Global Electric Heterogeneity Risk Score for Prediction of Sudden Cardiac Death in the General Population: The Atherosclerosis Risk in Communities (ARIC) and Cardiovascular Health (CHS) Studies

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Abstract

Background—

Asymptomatic individuals account for the majority of sudden cardiac deaths (SCDs). Development of effective, low-cost, and noninvasive SCD risk stratification tools is necessary.

Methods and Results—

Participants from the Atherosclerosis Risk in Communities study and Cardiovascular Health Study (n=20 177; age, 59.3±10.1 years; age range, 44–100 years; 56% female; 77% white) were followed up for 14.0 years (median). Five ECG markers of global electric heterogeneity (GEH; sum absolute QRST integral, spatial QRST angle, spatial ventricular gradient [SVG] magnitude, SVG elevation, and SVG azimuth) were measured on standard 12-lead ECGs. Cox proportional hazards and competing risks models evaluated associations between GEH electrocardiographic parameters and SCD. An SCD competing risks score was derived from demographics, comorbidities, and GEH parameters. SCD incidence was 1.86 per 1000 person-years. After multivariable adjustment, baseline GEH parameters and large increases in GEH parameters over time were independently associated with SCD. Final SCD risk scores included age, sex, race, diabetes mellitus, hypertension, coronary heart disease, stroke, and GEH parameters as continuous variables. When GEH parameters were added to clinical/demographic factors, the C statistic increased from 0.777 to 0.790 (P=0.008), the risk score classified 10-year SCD risk as high (>5%) in 7.2% of participants, 10% of SCD victims were appropriately reclassified into a high-risk category, and only 1.4% of SCD victims were inappropriately reclassified from high to intermediate risk. The net reclassification index was 18.3%.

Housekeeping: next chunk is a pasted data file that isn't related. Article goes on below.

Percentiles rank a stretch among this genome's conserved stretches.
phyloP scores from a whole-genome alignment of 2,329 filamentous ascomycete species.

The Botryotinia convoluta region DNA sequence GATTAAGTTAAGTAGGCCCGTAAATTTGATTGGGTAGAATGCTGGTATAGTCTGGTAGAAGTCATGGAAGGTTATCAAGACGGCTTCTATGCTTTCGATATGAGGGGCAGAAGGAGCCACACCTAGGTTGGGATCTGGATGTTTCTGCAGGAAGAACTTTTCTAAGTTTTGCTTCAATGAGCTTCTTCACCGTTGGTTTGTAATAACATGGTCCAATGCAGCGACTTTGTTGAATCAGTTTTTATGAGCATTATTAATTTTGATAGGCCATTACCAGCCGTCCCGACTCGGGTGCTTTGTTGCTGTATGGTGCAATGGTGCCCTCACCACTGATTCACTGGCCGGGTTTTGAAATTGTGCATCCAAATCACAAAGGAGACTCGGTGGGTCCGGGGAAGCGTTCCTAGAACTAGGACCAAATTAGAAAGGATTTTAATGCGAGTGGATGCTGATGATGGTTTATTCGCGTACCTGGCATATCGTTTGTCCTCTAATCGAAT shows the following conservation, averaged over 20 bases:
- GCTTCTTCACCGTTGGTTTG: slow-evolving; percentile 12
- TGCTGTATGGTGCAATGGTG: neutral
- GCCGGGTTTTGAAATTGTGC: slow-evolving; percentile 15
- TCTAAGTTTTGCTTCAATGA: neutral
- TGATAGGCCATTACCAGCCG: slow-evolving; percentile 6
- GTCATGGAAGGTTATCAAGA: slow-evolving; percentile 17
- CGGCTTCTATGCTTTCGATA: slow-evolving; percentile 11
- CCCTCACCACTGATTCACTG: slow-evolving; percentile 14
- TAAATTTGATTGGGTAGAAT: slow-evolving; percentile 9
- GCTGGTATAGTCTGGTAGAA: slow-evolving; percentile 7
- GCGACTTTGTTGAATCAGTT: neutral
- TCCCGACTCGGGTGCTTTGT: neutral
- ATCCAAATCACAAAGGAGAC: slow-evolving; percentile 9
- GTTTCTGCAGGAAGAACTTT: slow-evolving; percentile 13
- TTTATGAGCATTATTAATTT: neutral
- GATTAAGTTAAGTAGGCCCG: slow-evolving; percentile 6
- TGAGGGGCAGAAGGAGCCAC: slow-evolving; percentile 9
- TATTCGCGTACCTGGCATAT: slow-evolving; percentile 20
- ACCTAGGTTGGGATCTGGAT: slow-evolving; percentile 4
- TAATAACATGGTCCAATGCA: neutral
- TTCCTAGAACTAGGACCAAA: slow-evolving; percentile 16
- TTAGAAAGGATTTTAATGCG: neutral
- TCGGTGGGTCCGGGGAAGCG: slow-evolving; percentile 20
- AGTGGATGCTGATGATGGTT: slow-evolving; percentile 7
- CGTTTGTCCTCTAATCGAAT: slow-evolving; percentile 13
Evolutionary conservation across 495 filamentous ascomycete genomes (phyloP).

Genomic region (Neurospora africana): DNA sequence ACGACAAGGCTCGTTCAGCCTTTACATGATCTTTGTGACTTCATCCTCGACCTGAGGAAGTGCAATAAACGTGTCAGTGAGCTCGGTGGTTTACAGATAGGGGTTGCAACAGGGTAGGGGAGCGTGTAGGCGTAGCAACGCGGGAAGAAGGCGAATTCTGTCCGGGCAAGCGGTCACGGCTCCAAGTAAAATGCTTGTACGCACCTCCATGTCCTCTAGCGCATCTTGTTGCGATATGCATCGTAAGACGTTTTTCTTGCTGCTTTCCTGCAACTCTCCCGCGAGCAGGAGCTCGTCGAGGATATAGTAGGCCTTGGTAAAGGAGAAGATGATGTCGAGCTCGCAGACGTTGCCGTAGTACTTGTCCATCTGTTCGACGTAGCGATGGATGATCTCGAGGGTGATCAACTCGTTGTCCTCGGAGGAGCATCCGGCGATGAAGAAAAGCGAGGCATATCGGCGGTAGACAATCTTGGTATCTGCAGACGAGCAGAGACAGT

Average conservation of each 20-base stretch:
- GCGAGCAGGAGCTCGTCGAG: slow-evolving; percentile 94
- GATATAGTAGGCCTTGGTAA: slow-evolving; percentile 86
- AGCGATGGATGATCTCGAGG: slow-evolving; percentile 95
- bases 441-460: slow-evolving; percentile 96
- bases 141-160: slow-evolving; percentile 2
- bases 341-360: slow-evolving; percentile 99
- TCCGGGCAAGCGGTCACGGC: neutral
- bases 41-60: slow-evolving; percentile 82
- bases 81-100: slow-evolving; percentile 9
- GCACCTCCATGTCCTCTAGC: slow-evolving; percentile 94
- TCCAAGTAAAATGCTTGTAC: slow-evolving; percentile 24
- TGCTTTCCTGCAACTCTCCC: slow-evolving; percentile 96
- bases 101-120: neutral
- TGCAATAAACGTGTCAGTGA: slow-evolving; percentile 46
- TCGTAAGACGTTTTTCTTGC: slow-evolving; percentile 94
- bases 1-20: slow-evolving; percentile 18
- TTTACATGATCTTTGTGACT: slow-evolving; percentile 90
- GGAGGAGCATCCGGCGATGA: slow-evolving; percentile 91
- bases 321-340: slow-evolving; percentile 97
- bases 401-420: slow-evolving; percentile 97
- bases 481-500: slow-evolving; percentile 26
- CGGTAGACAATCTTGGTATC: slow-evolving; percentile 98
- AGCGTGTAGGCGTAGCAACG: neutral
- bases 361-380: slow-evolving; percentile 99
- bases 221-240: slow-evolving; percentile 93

Conclusions—

Abnormal electrophysiological substrate quantified by GEH parameters is independently associated with SCD in the general population. The addition of GEH parameters to clinical characteristics improves SCD risk prediction.

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